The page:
Materials and Methods
Preparation of TCP/CS nanocomposite bioceramics
Based on Ca (OH)2-H3PO4 system, calcium hydroxide suspension was added drop wise into phosphoric acid solution with stirring at room temperature, the reaction proceeded for 5 hours followed by filtering and drying at 85°C to prepare TCP powder.
Porous TCP ceramics was prepared by stearic acid particle filling. The high purity spherical particles of stearic acid were divided into different mesh with sample sieve, the stearic acid particles with appropriate particle size and TCP powder were mixed, and Polyvinyl Alcohol (PVA) solution was added as binder. After molding, stearic acid was molten at 80°C then dried to obtain the porous body.
The porous body was placed in a sintering furnace, heated up to 300°C, and heat was preserved for 1 h in order to remove residual moisture, PVA, stearic acid and other residues. The porous body was then heated up to 800°C for 1 h and to 1000°C and 1200°C for 3 h, cooled down to room temperature to obtain β-TCP and α-TCP bioceramics, respectively.
The prepared α-TCP and β-TCP bioceramics were ground and mixed with CS powder according to different mass ratios. The powder mixtures were calcined at 800°C for 2 h to yield TCP/CS nanocomposite powder. Polyethylene Glycol (PEG) 350-400 μm was used as pore forming agent, TCP/CS powder and PEG particles were homogeneously mixed according to a mass ratio of 4:6, PVA solution (5% wt) was added as the binder to obtain biscuits. The biscuits were sintered at 800°C to prepare porous α-TCP/β-TCP dual phase TCP/CS composite bioceramics.
Composition and structure analysis
Ca and P contents in synthesized TCP powder were determined by potassium permanganate method and quinoline phosphomolybdate gravimetric method, respectively. In the experiments of in vitro degradation of physiological saline, Ca2+ concentration was measured with PW-2404 (Philips, Holland) atomic absorption spectrophotometer. The crystal phase composition of samples was analysed by MAX 2550V type (Rigaku Co., Japan) X-ray diffraction analysis. The morphology changes of the samples before and after degradation were observed with JSM-6700F (JEOL, Japan) Scanning Electron Microscope (SEM). The mechanical properties of TCP/CS bioceramics were measured with AG-IS type Shimadzu Universal Testing Machines.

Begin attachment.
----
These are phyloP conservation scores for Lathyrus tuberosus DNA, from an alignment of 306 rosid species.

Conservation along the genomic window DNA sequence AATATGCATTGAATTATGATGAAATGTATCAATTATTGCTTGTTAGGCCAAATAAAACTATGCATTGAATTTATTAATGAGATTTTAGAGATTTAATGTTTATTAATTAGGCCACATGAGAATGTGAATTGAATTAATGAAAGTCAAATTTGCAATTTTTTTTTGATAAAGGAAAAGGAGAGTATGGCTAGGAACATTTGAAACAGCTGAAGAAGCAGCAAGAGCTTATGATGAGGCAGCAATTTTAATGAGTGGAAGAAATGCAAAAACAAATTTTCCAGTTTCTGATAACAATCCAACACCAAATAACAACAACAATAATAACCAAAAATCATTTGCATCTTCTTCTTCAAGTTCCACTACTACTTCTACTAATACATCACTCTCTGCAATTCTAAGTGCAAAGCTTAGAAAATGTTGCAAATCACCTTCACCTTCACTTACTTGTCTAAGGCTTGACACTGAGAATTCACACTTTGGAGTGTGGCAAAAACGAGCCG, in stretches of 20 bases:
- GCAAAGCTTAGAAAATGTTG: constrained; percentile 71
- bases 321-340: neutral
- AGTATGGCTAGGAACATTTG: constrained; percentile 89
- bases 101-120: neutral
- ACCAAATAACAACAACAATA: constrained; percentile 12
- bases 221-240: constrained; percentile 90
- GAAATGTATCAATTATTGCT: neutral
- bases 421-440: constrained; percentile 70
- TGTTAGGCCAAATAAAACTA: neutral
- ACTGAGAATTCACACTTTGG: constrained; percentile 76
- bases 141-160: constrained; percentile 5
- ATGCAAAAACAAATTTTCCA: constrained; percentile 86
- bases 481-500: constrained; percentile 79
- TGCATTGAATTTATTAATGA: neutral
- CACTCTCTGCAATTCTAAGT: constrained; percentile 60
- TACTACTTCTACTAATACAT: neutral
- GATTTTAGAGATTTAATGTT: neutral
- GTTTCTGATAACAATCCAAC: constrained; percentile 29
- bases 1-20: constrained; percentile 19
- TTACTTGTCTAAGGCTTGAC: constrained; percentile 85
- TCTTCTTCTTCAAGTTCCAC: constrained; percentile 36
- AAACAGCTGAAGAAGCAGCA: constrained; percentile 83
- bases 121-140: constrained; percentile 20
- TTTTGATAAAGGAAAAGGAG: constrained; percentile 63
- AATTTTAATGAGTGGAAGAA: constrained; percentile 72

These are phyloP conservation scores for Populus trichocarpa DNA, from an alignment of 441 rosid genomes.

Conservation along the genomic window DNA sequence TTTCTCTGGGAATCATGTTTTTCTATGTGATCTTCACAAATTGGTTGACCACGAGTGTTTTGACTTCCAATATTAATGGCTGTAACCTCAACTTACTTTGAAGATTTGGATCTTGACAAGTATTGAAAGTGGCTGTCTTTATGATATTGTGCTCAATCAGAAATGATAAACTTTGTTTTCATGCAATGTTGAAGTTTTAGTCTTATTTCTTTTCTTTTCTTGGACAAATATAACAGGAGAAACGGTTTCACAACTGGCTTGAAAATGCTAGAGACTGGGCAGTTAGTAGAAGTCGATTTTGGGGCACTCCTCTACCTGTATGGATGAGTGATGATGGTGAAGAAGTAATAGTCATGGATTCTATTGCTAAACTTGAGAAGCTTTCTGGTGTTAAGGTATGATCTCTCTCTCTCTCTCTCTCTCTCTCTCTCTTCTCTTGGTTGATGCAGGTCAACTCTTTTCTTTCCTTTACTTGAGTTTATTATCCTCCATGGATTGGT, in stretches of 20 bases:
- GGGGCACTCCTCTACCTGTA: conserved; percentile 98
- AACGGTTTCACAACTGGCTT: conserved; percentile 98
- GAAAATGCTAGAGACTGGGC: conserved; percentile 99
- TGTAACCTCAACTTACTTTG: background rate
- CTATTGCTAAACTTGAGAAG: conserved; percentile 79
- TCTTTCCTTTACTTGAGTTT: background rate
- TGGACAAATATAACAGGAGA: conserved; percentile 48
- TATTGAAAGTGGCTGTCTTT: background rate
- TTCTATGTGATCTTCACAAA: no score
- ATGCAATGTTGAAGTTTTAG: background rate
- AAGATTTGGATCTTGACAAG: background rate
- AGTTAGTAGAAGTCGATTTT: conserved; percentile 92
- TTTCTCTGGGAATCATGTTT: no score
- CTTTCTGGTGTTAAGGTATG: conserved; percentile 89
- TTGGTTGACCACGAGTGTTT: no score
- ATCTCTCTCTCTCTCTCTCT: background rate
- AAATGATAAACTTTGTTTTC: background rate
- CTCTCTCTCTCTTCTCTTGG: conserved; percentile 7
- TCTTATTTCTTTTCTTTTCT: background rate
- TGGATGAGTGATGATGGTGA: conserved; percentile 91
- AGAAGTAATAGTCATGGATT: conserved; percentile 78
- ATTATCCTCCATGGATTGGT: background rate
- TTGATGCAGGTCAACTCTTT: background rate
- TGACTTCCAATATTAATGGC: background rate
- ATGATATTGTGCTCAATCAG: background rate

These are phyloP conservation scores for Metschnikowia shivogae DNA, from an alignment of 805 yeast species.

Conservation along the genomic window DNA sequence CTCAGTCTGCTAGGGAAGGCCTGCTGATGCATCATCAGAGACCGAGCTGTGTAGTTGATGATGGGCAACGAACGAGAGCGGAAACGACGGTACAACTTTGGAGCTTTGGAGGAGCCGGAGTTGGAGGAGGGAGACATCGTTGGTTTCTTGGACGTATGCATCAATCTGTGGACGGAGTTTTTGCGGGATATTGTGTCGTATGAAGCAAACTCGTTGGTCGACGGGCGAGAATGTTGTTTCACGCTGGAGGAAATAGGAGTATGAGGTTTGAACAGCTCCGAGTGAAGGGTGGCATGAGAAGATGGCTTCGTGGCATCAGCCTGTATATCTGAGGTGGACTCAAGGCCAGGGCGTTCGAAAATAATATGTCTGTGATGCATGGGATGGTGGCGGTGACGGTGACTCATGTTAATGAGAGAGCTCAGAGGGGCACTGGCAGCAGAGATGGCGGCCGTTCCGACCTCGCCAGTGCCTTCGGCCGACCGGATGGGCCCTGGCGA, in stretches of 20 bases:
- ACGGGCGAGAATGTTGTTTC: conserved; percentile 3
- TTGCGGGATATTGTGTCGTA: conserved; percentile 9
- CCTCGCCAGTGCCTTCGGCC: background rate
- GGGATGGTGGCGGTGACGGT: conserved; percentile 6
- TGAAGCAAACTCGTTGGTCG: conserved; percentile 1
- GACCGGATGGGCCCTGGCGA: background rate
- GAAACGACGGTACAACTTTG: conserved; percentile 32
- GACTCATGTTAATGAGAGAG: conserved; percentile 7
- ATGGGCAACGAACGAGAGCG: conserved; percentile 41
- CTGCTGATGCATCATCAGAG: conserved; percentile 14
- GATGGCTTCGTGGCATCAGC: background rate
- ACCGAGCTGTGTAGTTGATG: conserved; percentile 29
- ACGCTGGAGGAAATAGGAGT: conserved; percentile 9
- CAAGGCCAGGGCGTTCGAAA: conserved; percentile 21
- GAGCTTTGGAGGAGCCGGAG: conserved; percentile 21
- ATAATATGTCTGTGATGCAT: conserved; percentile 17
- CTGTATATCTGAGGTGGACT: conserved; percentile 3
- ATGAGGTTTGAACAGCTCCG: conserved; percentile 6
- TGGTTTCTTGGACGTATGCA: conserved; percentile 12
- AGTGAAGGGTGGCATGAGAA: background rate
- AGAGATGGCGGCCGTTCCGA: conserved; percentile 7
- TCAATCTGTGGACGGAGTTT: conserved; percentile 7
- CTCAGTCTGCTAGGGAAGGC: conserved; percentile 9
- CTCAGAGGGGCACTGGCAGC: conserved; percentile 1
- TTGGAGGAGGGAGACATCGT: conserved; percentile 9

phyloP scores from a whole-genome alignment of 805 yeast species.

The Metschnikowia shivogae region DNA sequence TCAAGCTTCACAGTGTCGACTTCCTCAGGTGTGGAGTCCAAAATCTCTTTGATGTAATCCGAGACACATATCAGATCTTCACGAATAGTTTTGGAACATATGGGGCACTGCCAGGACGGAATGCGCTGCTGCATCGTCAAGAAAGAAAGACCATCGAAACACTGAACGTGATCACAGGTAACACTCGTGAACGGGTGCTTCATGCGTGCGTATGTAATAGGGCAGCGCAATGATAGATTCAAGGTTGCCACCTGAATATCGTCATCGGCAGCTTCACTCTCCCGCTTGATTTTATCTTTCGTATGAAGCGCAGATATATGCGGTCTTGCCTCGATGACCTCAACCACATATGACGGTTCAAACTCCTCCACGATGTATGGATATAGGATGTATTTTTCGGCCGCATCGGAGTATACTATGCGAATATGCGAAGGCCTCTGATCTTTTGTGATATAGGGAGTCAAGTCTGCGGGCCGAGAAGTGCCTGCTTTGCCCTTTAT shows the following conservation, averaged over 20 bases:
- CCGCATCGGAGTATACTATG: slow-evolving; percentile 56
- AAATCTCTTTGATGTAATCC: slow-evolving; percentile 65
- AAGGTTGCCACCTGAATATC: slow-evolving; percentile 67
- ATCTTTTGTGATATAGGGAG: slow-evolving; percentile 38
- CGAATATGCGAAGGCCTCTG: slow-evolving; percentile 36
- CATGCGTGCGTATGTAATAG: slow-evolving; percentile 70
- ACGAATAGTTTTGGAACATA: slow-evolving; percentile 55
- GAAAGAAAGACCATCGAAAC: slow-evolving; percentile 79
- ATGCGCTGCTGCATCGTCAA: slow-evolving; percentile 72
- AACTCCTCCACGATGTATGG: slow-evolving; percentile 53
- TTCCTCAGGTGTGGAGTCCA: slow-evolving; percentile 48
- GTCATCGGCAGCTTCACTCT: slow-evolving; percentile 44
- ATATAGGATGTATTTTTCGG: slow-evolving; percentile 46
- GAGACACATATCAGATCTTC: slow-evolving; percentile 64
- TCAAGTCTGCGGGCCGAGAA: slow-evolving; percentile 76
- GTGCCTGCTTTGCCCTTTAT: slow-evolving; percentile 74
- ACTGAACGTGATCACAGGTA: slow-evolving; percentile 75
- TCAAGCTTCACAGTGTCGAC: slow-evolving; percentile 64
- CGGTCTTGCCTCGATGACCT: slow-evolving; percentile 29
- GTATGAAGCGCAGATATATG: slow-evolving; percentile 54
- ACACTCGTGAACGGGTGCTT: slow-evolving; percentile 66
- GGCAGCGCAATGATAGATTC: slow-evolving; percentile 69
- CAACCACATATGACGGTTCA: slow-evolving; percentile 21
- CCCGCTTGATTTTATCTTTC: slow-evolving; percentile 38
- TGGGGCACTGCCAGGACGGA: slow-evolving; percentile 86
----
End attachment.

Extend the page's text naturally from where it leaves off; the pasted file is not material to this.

In vitro static dissolution experiment
The various porous TCP/CS bioceramics (shape: column; length: 15 mm; diameter: 5 mm) were immersed into saline filled in sealed jar, the normal saline was prepared according to a solid/liquid ratio (g/ml) of 1/100. The system was loaded in a water bath thermostat to maintain a temperature of 37°C. The soaking liquid was taken after different time periods for determination of Ca2+ concentration.
In vitro dynamic degradation experiment
The various porous TCP/CS bioceramics (shape: column; length: 15 mm; diameter: 5 mm) were immersed into saline filled in sealed jar, the normal saline was prepared according to a solid/liquid ratio (g/ml) of 1/100. The saline was controlled to flow through the porous TCP/CS bioceramics with a fixed circulation flowing volume by a peristaltic pump, the temperature of circulation system was at 37°C. The circulation liquid was taken for determination of Ca2+ concentration. The degradation rates of TCP/CS bioceramics were calculated according to Equation 1.
Where RD is rate of degradation, m0 is the mass of sample before soaking and m1 is the mass of sample after soaking.
Results and Discussion
The linear shrinkage, relative density and bending strength of TCP/CS bioceramics were listed in Table 1. It can been seen that linear shrinkage and relative density improved with an increase of sintering time from 0.5 h to 2 h. The relative density reached 95.36% after 2 h, but remained constant when the time was longer than 2 h. The sintering experiments of TCP/CS bioceramics indicated that the sample possessed the best strength after sintering for 2 h; the sample strength was about 122 MPa, which is approximately consistent with the strength of human bone. TCP/CS bioceramics prepared in this paper is obviously better than that reported in literatures, whose relative density was only around 92% after sintering for 2 h at 800°C, the mechanical strength was less than 50 MPa.